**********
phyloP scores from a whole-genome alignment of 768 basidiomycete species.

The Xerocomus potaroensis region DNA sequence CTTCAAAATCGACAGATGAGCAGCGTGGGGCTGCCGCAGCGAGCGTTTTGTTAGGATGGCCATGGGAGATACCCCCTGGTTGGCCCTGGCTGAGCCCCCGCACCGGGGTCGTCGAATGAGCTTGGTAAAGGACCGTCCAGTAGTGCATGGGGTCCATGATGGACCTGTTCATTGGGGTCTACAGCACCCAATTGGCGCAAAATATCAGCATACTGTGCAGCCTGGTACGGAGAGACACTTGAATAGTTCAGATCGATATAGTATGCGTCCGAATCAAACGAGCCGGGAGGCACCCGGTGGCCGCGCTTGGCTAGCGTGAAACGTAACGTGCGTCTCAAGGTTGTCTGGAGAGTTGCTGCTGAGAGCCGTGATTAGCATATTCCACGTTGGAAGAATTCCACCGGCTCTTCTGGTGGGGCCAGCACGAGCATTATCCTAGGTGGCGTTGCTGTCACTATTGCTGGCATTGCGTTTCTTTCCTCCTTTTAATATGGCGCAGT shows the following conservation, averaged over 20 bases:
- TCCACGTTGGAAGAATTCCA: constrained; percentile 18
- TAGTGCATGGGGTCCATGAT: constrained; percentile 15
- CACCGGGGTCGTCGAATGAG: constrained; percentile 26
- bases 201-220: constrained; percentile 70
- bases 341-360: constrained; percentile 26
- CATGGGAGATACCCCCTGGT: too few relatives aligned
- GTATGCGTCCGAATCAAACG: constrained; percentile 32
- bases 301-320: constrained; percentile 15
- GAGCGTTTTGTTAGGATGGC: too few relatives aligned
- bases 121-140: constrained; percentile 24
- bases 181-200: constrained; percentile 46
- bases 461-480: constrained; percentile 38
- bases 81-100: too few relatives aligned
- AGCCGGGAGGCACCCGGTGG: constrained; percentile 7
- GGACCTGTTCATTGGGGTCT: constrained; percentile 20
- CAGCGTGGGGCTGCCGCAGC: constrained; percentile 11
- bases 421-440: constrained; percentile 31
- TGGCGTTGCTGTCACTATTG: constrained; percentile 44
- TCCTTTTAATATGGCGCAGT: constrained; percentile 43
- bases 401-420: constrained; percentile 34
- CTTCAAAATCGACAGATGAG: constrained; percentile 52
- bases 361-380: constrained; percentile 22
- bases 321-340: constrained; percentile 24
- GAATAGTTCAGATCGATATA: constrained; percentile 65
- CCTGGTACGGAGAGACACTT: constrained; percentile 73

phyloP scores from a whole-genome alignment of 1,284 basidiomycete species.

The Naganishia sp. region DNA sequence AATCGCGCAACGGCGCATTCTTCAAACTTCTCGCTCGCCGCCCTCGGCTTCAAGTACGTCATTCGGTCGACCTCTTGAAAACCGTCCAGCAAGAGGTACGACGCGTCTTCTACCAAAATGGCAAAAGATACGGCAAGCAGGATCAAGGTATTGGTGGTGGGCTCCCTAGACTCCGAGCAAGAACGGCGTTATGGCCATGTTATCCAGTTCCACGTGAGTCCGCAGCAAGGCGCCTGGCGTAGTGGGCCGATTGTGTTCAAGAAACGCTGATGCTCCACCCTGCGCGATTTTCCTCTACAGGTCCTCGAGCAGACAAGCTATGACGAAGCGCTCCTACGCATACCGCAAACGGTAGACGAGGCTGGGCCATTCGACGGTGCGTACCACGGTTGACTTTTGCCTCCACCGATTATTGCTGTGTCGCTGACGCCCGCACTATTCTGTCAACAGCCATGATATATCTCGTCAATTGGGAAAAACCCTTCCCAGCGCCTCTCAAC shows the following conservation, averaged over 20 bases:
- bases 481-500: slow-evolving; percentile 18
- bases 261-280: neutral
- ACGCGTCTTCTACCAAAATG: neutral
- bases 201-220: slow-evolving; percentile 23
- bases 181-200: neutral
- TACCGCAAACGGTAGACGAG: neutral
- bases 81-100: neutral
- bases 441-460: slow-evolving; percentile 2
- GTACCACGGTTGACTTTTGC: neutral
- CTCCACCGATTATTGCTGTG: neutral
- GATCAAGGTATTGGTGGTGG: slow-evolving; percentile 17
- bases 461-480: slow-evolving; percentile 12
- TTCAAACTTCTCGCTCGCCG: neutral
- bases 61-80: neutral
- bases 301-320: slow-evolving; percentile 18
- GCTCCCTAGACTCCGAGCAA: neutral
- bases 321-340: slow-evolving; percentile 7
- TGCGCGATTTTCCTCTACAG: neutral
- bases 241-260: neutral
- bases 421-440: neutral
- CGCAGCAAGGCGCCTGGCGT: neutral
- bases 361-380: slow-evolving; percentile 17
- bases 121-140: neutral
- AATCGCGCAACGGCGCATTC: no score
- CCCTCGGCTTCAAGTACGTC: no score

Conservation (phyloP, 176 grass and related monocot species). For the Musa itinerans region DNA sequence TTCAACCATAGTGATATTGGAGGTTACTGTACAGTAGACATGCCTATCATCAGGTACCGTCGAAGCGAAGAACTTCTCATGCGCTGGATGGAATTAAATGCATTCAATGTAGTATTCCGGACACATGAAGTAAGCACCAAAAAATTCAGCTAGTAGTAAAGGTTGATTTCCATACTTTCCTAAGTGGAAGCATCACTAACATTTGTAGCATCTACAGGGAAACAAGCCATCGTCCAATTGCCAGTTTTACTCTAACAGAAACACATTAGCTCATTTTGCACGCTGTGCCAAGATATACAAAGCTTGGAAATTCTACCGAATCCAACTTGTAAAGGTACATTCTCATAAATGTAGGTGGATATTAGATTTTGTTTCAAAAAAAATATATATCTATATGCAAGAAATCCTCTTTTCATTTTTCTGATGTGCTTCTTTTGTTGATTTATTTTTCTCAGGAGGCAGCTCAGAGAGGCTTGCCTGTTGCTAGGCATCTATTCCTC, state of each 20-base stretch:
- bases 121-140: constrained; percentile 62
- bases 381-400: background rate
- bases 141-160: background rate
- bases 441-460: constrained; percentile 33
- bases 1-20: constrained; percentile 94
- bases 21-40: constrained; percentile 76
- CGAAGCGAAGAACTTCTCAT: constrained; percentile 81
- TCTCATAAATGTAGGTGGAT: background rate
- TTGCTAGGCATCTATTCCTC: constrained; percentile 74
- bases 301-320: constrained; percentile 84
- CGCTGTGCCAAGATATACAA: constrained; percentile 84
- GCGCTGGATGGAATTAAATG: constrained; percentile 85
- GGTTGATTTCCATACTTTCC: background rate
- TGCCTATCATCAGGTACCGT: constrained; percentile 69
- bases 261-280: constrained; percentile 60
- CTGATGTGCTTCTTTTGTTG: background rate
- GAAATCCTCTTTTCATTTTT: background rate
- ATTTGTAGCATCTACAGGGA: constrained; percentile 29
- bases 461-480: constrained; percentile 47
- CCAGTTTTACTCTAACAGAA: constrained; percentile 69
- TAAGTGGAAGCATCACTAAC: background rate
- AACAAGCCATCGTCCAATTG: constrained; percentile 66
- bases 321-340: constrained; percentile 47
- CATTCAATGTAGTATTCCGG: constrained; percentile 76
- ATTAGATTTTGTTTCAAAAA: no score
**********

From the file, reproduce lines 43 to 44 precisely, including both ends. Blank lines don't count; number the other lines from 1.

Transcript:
- bases 61-80: neutral
- bases 301-320: slow-evolving; percentile 18